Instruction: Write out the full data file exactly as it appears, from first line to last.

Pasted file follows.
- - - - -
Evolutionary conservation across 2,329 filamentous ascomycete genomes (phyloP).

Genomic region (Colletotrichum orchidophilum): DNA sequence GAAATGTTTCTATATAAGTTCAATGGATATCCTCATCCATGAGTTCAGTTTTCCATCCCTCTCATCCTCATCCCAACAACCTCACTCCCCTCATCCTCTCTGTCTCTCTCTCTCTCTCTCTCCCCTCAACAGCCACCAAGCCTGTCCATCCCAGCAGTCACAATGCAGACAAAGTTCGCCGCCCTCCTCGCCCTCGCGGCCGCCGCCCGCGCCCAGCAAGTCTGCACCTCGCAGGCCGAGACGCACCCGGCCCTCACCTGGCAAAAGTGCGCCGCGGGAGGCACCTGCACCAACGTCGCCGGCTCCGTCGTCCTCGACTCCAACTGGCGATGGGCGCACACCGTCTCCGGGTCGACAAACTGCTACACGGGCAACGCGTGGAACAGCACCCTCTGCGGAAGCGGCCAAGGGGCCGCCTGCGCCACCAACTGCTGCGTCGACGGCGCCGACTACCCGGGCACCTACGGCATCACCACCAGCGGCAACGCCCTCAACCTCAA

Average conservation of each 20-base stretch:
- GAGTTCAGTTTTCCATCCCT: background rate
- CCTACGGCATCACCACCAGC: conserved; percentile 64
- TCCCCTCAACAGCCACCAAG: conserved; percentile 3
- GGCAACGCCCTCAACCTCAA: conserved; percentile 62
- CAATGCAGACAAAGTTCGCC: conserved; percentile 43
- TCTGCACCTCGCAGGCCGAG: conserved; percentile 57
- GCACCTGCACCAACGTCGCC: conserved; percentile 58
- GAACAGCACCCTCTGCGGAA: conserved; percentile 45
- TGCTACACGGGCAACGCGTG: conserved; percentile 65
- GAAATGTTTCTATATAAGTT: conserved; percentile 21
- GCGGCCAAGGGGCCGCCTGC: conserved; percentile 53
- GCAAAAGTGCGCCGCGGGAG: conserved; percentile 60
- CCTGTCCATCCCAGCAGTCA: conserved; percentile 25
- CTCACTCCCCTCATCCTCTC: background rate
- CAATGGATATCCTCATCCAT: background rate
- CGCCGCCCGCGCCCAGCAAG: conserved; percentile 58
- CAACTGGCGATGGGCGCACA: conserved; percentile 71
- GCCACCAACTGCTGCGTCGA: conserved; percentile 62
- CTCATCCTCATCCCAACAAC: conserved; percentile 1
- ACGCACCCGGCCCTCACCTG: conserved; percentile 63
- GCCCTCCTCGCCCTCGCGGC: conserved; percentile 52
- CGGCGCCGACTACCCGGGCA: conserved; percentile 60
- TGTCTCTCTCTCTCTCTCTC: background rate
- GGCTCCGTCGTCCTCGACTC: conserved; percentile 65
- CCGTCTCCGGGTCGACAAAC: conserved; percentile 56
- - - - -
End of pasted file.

Evolutionary conservation across 2,329 filamentous ascomycete genomes (phyloP).

Genomic region (Colletotrichum orchidophilum): DNA sequence GAAATGTTTCTATATAAGTTCAATGGATATCCTCATCCATGAGTTCAGTTTTCCATCCCTCTCATCCTCATCCCAACAACCTCACTCCCCTCATCCTCTCTGTCTCTCTCTCTCTCTCTCTCCCCTCAACAGCCACCAAGCCTGTCCATCCCAGCAGTCACAATGCAGACAAAGTTCGCCGCCCTCCTCGCCCTCGCGGCCGCCGCCCGCGCCCAGCAAGTCTGCACCTCGCAGGCCGAGACGCACCCGGCCCTCACCTGGCAAAAGTGCGCCGCGGGAGGCACCTGCACCAACGTCGCCGGCTCCGTCGTCCTCGACTCCAACTGGCGATGGGCGCACACCGTCTCCGGGTCGACAAACTGCTACACGGGCAACGCGTGGAACAGCACCCTCTGCGGAAGCGGCCAAGGGGCCGCCTGCGCCACCAACTGCTGCGTCGACGGCGCCGACTACCCGGGCACCTACGGCATCACCACCAGCGGCAACGCCCTCAACCTCAA

Average conservation of each 20-base stretch:
- GAGTTCAGTTTTCCATCCCT: background rate
- CCTACGGCATCACCACCAGC: conserved; percentile 64
- TCCCCTCAACAGCCACCAAG: conserved; percentile 3
- GGCAACGCCCTCAACCTCAA: conserved; percentile 62
- CAATGCAGACAAAGTTCGCC: conserved; percentile 43
- TCTGCACCTCGCAGGCCGAG: conserved; percentile 57
- GCACCTGCACCAACGTCGCC: conserved; percentile 58
- GAACAGCACCCTCTGCGGAA: conserved; percentile 45
- TGCTACACGGGCAACGCGTG: conserved; percentile 65
- GAAATGTTTCTATATAAGTT: conserved; percentile 21
- GCGGCCAAGGGGCCGCCTGC: conserved; percentile 53
- GCAAAAGTGCGCCGCGGGAG: conserved; percentile 60
- CCTGTCCATCCCAGCAGTCA: conserved; percentile 25
- CTCACTCCCCTCATCCTCTC: background rate
- CAATGGATATCCTCATCCAT: background rate
- CGCCGCCCGCGCCCAGCAAG: conserved; percentile 58
- CAACTGGCGATGGGCGCACA: conserved; percentile 71
- GCCACCAACTGCTGCGTCGA: conserved; percentile 62
- CTCATCCTCATCCCAACAAC: conserved; percentile 1
- ACGCACCCGGCCCTCACCTG: conserved; percentile 63
- GCCCTCCTCGCCCTCGCGGC: conserved; percentile 52
- CGGCGCCGACTACCCGGGCA: conserved; percentile 60
- TGTCTCTCTCTCTCTCTCTC: background rate
- GGCTCCGTCGTCCTCGACTC: conserved; percentile 65
- CCGTCTCCGGGTCGACAAAC: conserved; percentile 56